Higher Blood Levels of Vitamin C Associated with 42% Lower Risk of Stroke

Published: August 22, 2012

Higher blood levels of vitamin C are associated with a reduced risk for stroke. Researchers report that those in the highest vitamin C blood levels had a 42% reduced risk for stroke compared with those with the lowest. The results are published in the January issue of the American Journal of Clinical Nutrition. "Whether the causal link between plasma vitamin C and stroke can be identified, plasma vitamin C concentrations may nevertheless be a good predictive indicator of stroke risk," says lead author Phyo Kyaw Myint. "Vitamin C is a biomarker of fruit and vegetable consumption, which have many nutrients which may be biologically active and protective for stroke; high fruit and vegetable consumption has been reported in previous studies to be protective for stroke," he said. "Measuring plasma vitamin C levels may identify those who will most benefit from established risk factor management such as blood pressure control."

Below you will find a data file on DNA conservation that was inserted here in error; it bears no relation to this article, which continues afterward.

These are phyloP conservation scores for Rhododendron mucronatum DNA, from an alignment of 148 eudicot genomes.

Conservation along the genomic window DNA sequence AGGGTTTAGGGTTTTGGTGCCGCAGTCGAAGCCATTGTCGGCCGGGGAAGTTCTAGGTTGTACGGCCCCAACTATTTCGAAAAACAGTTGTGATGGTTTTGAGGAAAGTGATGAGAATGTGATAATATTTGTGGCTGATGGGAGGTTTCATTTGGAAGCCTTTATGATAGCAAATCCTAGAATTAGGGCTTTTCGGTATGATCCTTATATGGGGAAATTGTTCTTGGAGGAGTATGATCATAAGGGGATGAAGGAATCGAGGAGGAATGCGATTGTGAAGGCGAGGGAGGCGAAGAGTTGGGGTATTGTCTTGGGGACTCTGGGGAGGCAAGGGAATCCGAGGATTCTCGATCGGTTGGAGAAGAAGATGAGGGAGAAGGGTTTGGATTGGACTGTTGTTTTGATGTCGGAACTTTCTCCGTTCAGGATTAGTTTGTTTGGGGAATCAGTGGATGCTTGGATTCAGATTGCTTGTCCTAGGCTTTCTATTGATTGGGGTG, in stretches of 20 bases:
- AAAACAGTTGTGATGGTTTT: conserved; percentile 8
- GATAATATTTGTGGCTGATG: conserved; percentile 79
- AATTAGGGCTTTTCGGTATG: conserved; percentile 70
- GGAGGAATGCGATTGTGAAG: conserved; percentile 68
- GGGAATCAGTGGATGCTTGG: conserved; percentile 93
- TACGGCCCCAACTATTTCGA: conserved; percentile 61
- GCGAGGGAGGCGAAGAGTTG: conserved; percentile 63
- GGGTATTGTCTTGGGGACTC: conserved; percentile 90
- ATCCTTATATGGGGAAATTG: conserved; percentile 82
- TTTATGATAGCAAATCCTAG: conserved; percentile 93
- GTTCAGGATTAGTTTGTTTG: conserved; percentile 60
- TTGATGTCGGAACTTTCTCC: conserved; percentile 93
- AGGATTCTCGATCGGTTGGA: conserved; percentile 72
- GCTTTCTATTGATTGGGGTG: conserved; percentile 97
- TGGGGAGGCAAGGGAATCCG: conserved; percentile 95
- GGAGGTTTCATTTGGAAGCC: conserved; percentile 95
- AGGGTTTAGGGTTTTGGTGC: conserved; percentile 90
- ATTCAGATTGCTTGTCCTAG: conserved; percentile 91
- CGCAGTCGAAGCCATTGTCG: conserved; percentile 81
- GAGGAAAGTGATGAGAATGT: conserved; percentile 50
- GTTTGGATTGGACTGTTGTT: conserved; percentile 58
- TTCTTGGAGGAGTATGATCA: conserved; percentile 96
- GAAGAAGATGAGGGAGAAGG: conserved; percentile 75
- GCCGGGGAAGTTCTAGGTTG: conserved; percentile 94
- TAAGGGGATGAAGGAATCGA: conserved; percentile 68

The study included 20,649 men and women aged 40 to 79 years, who were free of stroke at baseline. Reference: Am J Clin Nutr. 2008;87:5-7, 64-69.

Jacob Teitelbaum, MD

is one of the world's leading integrative medical authorities on fibromyalgia and chronic fatigue. He is the lead author of eight research studies on their effective treatments, and has published numerous health & wellness books, including the bestseller on fibromyalgia From Fatigued to Fantastic! and The Fatigue and Fibromyalgia Solution. Dr. Teitelbaum is one of the most frequently quoted fibromyalgia experts in the world and appears often as a guest on news and talk shows nationwide including Good Morning America, The Dr. Oz Show, Oprah & Friends, CNN, and Fox News Health.

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